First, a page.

Memorial Day (Monday, May 30) and the official start of the East End’s busy summer season is around the corner, so now’s the time to take advantage of all the special things that will be nonexistent or difficult to enjoy in the Hamptons once the crowds arrive from points west.
The 2016 countdown of things to do before Memorial Day in the Hamptons kicks off with:
#20: Hunt for Sea Glass
All locals know that Hamptons beaches become a lot busier when tourist season begins. Parking gets complicated: Do you have a sticker for this beach or that beach? Will parking even be available at the beach you are permitted to visit? Will a secluded spot be available without walking a mile?
Who needs it, right? But if you live in the Hamptons, it’s more than likely you enjoy the sand and sea, so take advantage of it while you can. Right now, our beaches are wonderfully desolate, parking is never an issue, and the already challenging to find sea glass—or beach glass if you prefer—is ripe for the picking!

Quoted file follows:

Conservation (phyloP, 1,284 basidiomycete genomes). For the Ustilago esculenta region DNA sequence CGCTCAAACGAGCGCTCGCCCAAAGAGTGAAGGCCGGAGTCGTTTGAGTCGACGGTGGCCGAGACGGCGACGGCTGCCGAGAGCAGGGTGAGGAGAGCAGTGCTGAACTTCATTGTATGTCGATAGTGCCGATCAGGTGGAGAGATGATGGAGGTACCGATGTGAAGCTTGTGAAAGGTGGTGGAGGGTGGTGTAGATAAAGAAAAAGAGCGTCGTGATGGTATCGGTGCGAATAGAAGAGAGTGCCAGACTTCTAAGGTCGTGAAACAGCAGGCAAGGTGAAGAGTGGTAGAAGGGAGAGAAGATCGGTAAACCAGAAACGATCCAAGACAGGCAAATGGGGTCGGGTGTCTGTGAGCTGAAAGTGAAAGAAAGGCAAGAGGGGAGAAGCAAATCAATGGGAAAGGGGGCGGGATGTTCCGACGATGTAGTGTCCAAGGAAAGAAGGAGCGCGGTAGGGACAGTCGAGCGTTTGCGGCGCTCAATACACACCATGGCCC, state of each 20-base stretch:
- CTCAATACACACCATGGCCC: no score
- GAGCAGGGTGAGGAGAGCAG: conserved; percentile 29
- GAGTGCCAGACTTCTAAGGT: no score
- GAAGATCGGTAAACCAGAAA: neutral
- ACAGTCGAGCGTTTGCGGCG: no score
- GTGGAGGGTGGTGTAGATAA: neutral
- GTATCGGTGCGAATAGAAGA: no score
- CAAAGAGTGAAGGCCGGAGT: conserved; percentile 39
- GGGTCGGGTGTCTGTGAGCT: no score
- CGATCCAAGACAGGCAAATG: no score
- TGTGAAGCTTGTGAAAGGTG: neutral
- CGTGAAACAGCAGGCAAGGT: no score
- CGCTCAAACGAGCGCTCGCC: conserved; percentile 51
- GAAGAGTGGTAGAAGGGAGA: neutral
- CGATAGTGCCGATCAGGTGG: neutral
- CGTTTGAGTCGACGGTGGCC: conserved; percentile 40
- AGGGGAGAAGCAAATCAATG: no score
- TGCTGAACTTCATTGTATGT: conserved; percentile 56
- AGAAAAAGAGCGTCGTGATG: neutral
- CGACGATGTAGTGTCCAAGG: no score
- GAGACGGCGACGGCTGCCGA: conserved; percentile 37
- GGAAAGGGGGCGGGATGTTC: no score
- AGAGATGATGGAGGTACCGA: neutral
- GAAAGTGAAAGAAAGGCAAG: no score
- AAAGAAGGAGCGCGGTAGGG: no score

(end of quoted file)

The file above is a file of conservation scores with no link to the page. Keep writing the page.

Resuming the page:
It may seem like a small thing, but hunting for sea glass adds a sporting element to long walks on the beach, especially if you take them with a friend or loved one, and it’s a lot harder to find when hundreds of visitors are kicking up sand or picking up the green, brown, white and (rarely) blue treasures.
Head out to your favorite beach, take a walk and see what you find. It’s a great excuse to get some sand between your toes, and the search can be even more fun if you assign points for size, quality and color. As you stroll along the shore, train your eye to search through piles of washed up rocks and shells, but don’t be fooled by clear quartz pebbles—if it’s shaped like a potato or a wad of Silly Putty, it’s probably not glass.
Here’s a loose points system you can follow:
Clear sea glass: 1 point
Green sea glass: 2 points
Brown sea glass: 3 points
Dark blue sea glass: 10 points
Red sea glass (or equally crazy color): 20 points
Add 1 point for pieces over an inch. Add another point for glass bearing embossed markings or a bottle’s lip. And only count true sea glass that’s completely frosted and no longer has any sharp edges—the partially tumbled stuff should be returned to the sea, while regular broken glass and/or beer bottles should be collected and dumped in a parking lot trashcan.
On that note, and if sea glass isn’t your thing, bring a bag and pick up trash while you walk. It’s another activity to keep you busy and it’s a wonderful thing to do for the community and the environment. Even better? Pick up sea glass AND garbage.
Come back tomorrow for #19 in our 20 Things to Do Before Memorial Day in the Hamptons countdown.